Waterville residents weigh in on new downtown dorm

What happens when two hundred students from a notoriously isolated college campus are transferred to a dorm right in the middle of downtown? Colby and Waterville will know the answer to this question soon enough, as Colby’s newest dorm is set to open in the fall of 2018. As part of Colby’s new initiative to revitalize downtown Waterville, the dorm will not only house students but will also serve as a community gathering space and retail center. However, though this is a Colby initiative, there are always two sides to a story. While the development will benefit Colby staff and students, what impact will it have on Waterville residents and businesses?

For residents, outlook on the project was generally positive with some reservations. Waterville resident, special education teacher, and community volunteer Paula Raymond helped facilitate Saturday’s South End Cleanup, which brought Colby students and community students together for a morning of volunteering. She said the dorm presents a unique opportunity for Colby students to continue organizing and helping out in the community. “I think it’s an awesome idea, because it just brings a different flavor to the neighborhood. It helps the children see new possibilities.” She said that her vision is to bring Colby students into the South End to interact with kids in the area– not necessarily in an academic setting, but in more casual games.

 

Ken Eisen ’73, a Colby graduate and Waterville resident who owns property in the area, was more reserved about the dorm’s benefits. He said that Colby must “continue to respect the town’s vitality and soul,” and not treat Waterville as a subdivision of the school. Though he expressed concern that local voices would be lost in the dorm’s planning and execution, Eisen also stated that he views the dorm as a good and necessary development for the downtown area, and that it is nice to see the town and school come together. Thomas student Matthew Crane also said he was worried that local needs would be overshadowed by development. For example, how will new and more expensive retail stores affect those residents who rely on access to low-cost goods within walking distance of downtown? Crane pointed out that Waterville public transportation system isn’t comprehensive enough to support these residents if new retail shops push out low-cost options. He emphasized that though this may not happen, it’s important to consider in the planning process.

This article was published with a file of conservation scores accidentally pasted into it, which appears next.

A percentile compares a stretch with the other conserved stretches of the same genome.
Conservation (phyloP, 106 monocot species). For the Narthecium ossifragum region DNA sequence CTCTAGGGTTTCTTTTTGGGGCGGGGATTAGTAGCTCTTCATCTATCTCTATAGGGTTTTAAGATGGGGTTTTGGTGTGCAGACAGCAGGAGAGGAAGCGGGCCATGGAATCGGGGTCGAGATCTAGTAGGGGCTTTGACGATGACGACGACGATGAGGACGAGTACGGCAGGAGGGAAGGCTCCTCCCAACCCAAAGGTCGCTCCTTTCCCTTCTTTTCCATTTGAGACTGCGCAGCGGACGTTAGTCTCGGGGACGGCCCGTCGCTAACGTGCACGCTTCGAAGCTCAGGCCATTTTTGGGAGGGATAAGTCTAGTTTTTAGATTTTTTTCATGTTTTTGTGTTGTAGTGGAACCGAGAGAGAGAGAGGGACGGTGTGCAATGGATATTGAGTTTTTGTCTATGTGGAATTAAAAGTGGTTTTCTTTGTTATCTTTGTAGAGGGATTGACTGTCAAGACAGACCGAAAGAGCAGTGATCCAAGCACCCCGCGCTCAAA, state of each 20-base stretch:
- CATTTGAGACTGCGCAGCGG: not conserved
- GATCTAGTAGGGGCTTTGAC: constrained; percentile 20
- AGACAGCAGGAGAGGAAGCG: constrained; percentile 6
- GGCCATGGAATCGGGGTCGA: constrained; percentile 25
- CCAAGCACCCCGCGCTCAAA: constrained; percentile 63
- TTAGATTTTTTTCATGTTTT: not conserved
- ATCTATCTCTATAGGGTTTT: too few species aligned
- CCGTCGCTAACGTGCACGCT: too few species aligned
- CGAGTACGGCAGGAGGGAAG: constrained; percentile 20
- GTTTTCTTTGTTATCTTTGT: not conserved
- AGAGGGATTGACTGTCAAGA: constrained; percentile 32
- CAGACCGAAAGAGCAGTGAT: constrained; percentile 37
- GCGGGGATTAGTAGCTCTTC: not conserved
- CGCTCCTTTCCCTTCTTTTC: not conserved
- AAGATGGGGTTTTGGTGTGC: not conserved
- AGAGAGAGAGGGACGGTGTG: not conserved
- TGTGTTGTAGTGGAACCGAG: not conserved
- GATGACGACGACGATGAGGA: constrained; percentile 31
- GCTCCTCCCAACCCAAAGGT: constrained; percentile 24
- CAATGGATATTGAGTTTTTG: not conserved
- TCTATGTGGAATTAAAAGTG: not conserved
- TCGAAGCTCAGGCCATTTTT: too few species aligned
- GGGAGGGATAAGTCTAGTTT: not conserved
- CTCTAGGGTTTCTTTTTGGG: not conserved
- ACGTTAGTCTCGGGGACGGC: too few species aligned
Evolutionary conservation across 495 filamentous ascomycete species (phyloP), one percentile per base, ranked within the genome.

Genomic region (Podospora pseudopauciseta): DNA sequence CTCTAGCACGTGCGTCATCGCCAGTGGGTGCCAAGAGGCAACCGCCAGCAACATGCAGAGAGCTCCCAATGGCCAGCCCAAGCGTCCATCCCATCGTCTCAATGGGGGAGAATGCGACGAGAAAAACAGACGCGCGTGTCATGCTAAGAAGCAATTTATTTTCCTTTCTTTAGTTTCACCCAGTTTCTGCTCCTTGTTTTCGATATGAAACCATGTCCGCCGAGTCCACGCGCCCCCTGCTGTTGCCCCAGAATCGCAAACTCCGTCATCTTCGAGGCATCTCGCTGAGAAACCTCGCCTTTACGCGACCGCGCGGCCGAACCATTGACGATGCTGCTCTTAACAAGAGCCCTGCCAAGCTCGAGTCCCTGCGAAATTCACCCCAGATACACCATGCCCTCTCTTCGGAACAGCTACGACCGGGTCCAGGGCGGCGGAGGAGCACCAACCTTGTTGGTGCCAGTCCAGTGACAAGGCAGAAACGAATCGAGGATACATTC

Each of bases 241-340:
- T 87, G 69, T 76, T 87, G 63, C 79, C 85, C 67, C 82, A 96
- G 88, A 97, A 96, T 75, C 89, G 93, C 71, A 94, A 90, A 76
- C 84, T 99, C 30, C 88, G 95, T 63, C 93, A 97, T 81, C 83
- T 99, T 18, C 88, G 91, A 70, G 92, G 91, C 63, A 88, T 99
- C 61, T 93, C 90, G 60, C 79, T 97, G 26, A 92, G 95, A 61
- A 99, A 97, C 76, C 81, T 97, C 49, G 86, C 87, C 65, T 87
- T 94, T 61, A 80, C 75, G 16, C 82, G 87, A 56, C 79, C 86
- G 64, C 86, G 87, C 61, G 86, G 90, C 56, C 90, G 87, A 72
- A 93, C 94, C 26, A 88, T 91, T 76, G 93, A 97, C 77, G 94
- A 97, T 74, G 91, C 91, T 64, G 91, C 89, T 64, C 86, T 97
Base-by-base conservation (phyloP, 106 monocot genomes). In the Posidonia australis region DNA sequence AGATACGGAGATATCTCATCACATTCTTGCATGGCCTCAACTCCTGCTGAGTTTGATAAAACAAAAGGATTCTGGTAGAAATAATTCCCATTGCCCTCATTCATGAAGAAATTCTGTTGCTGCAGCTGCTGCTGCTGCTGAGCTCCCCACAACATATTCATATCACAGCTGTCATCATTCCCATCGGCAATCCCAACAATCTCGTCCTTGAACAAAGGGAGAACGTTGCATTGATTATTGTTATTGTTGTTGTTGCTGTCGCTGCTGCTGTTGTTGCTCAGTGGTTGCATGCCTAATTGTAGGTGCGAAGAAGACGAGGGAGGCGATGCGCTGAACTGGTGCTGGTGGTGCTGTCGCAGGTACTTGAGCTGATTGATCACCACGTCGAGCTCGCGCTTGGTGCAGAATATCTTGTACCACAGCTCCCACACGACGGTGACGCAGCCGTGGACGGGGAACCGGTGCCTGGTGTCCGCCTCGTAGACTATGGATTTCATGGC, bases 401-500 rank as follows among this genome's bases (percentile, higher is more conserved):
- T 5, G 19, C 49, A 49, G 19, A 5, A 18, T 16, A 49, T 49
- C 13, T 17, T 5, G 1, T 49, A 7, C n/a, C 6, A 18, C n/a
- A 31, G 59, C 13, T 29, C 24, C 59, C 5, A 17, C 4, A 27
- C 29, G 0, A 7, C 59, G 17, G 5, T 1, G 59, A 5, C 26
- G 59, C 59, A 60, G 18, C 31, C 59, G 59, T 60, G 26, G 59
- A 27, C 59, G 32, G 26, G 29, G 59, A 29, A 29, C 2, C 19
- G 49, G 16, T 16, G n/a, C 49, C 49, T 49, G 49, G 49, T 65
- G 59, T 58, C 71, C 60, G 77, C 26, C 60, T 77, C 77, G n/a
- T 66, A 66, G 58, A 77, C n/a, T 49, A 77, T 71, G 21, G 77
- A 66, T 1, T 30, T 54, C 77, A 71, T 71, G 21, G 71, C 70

Some of those who will be most affected by the dorm are business owners already in the area. More retail space in the bottom of the building will prompt more commerce, but it will also introduce more competition for Waterville already-small customer base. Bobby McGee, owner of Selah Tea, has lived in Waterville since December of 2006. He has two small children, and said that the downtown development is a great opportunity to bring more charm and culture into the area. However, he worried that local concerns would not be acted upon. “I feel like [Waterville residents’] voices have been heard but I don’t know if any action has been taken based on what they’re saying. So I think they’ve been listened to but I don’t know if they’ve been heard, heard being actions put in place to help the concerns… [he] is afraid Colby won’t actually listen.” One issue which has consumed conversation around the dorm has been parking– the new building is taking away spaces from the northern end of downtown, and McGee worries that his customers won’t have a way to park close to his shop.

Especially in winter, Selah Tea’s busiest time of year, close and accessible parking are essential to maintaining steady revenue and relationships with customers in the area. “Our normal customers are coming in and can’t find parking… Waterville has a population of 15,000. I can understand circling around in Boston, where there are two million people, but in Waterville you shouldn’t have to circle around multiple times to find parking. “Customers shouldn’t have to circle; it’s not Boston.” Since construction began on the dorm and the parking lot closest to the building was taken away, Selah Tea has seen a 12% drop in revenue.

Though the transition period has been less than encouraging, McGee said the downtown development does provide an opportunity for sales. Colby faculty and students make up 35% of his customer base, and closer offices and residences could encourage more visitors. “With more students across the street, if we play it right hopefully we can capitalize on that.”“If we play it right…” Additionally, he said that the Malcolm Porter, who co-owns Enchanted, an herb and tea shop on Main Street, also said he is excited for the new opportunities provided by the dorm development. He stated that though separation between a college and its town is normal, it’s encouraging that Colby and Waterville are working together to forge a closer relationship.

While development downtown has been a highly visible and exciting venture for the Colby community, it’s important to keep in mind the logistics of the move. While the Colby bubble slowly deflates, continuing dialogue will be necessary to ensure that the dorm and retail initiatives are beneficial for all parties involved.